Rodgie, on May 31 2004, 09:26 AM, said:

I know the guy that wrote and helped with a lot of the masterclass books and modern judo.

Are you good friends with Neil Adams?
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#7 User is offline   uke 

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Post icon  Posted 31 May 2004 - 06:56 PM

Judo for the west by Geoff Gleeson.
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#8 User is offline   uke 

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Post icon  Posted 31 May 2004 - 06:59 PM

Sorry forgot to add Fighiting Judo by Kashiwazaki
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#9 User is offline   Rodgie 

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Posted 31 May 2004 - 07:17 PM

ashibarai, most of the masterclass books, The fighting Spirit of Judo and Modern Judo are not written by the people on the covers. The guy I now spent time with people like Scisencaher, Kerr, Kashiwazaki, Yamashita and Adams and writes the books for them. Or some of the books he helped lay out.
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#10 User is offline   happy_sanchez 

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Posted 01 June 2004 - 01:20 AM

"Judo," by Roy Inman. It's part of the "Skills of the Game" series, which I think must be published almost exclusively in the UK. I found it at a used bookstore and snatched it up. It's a pretty thin volume, but it has some good information in it.
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#11 User is offline   outsidereap 

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Posted 01 June 2004 - 01:29 AM

Rodgie, on May 31 2004, 07:17 PM, said:

ashibarai, most of the masterclass books, The fighting Spirit of Judo and Modern Judo are not written by the people on the covers. The guy I now spent time with people like Scisencaher, Kerr, Kashiwazaki, Yamashita and Adams and writes the books for them. Or some of the books he helped lay out.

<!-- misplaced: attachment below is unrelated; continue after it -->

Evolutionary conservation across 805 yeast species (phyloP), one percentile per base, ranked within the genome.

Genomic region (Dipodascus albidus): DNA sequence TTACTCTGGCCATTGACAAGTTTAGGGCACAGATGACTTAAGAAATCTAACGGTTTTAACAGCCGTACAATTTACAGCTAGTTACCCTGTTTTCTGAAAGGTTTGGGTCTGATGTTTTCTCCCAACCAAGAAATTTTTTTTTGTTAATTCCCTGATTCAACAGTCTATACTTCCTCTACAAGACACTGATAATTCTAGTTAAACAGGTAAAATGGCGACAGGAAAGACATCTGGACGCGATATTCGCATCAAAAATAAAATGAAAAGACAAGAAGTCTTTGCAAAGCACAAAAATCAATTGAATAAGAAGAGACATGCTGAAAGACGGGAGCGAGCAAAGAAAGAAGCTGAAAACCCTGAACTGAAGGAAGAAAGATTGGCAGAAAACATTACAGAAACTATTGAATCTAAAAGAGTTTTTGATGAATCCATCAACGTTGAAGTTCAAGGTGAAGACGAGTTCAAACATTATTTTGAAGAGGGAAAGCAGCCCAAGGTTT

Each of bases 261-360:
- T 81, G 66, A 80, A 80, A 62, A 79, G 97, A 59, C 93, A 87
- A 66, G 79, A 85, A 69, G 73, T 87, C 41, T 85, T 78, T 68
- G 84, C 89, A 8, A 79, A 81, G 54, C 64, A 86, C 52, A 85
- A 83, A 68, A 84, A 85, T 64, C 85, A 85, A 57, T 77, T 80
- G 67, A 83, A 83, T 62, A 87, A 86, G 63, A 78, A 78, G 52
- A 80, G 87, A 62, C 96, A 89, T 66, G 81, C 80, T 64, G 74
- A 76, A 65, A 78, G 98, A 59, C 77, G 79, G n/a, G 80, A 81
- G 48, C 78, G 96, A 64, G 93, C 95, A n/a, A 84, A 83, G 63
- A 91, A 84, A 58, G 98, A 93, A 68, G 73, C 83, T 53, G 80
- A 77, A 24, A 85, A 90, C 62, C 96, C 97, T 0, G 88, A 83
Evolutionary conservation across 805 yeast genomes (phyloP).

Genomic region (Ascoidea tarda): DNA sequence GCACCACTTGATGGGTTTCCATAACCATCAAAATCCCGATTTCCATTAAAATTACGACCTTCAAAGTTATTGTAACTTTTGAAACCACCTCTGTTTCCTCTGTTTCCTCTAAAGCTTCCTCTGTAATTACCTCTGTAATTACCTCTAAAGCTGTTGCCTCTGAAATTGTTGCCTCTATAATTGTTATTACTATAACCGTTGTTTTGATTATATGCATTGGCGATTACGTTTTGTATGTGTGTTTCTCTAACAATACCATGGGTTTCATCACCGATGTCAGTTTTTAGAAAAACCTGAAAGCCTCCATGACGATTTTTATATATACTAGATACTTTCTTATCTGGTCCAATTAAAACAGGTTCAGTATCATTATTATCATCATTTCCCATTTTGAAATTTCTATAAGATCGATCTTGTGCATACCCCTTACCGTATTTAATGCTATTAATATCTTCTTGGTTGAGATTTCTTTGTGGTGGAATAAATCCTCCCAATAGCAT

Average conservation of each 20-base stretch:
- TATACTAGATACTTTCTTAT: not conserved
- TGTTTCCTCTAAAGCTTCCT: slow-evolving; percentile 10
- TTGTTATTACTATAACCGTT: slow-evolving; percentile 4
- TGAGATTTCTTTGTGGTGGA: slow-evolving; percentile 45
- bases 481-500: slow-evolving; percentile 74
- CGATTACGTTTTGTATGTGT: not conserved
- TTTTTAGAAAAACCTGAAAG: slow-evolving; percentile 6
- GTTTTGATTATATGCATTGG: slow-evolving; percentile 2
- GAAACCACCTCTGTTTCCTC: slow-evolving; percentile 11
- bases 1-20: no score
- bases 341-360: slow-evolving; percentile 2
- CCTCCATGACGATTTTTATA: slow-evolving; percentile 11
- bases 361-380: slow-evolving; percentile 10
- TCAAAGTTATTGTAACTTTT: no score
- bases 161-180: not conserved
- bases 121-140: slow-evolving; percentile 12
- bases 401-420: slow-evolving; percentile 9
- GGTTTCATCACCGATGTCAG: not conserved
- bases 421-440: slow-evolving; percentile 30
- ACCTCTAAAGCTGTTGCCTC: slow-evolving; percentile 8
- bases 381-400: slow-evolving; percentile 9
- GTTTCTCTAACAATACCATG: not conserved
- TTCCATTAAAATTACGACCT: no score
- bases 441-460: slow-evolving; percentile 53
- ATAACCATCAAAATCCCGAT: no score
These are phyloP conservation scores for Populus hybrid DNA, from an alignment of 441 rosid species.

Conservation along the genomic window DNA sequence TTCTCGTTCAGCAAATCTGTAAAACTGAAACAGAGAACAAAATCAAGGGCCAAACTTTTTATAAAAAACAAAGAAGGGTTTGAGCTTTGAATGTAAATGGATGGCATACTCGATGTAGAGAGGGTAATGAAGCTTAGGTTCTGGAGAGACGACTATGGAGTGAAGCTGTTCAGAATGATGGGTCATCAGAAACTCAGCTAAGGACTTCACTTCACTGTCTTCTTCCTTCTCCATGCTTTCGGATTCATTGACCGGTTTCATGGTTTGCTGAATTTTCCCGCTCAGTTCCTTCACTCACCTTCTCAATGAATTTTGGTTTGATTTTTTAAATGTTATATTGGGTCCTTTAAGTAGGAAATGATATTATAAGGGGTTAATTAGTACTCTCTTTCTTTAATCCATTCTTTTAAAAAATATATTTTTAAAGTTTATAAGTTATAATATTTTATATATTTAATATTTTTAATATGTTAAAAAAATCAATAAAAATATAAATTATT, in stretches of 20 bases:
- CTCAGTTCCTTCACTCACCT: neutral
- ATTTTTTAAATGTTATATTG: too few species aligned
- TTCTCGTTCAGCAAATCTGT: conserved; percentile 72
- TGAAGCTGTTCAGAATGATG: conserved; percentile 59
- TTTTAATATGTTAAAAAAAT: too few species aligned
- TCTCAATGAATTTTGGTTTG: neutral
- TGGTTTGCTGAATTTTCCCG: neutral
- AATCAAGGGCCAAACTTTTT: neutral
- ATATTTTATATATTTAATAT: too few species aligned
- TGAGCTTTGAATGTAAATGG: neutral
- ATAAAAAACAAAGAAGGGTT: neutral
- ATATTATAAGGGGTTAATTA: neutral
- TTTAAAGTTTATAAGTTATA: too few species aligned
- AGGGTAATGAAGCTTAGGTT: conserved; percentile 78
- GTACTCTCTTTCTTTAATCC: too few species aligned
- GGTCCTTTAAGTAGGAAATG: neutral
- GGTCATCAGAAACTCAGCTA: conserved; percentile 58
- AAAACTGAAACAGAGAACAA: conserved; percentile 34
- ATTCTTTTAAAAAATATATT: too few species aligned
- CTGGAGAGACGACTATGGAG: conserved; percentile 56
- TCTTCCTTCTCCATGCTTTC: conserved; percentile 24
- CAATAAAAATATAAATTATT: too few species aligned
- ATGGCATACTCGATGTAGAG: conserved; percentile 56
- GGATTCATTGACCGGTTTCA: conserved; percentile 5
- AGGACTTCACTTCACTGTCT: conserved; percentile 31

Eddie Ferrie?
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#12 User is offline   Kozushi 

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Posted 01 June 2004 - 05:21 AM

Kodokan Judo
Best Judo
Teach Yourself Judo (by Syd Hoare)
Judo for MMA
KAKURE Judo Club

Mixed Martial Arts Unleashed
Mickey Dimic's Hamilton School of Martial Arts (HSMA)
Burlington Kendo Club
Anglo-Saxon Conquest of England Article
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#13 User is offline   Rodgie 

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Posted 01 June 2004 - 08:20 AM

ashibarai, on Jun 1 2004, 01:29 AM, said:

Rodgie, on May 31 2004, 07:17 PM, said:

ashibarai, most of the masterclass books, The fighting Spirit of Judo and Modern Judo are not written by the people on the covers. The guy I now spent time with people like Scisencaher, Kerr, Kashiwazaki, Yamashita and Adams and writes the books for them. Or some of the books he helped lay out.

Eddie Ferrie?

yep
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#14 User is offline   Per 

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Posted 01 June 2004 - 09:10 AM

"Judo Formal Techniques" by Otaki and Draeger is THE bible on kata (or at least nage and katame no kata).
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#15 User is offline   jjforumuser 

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Posted 03 June 2004 - 03:09 PM

what's the story with the canon of judo, has it been republished yet?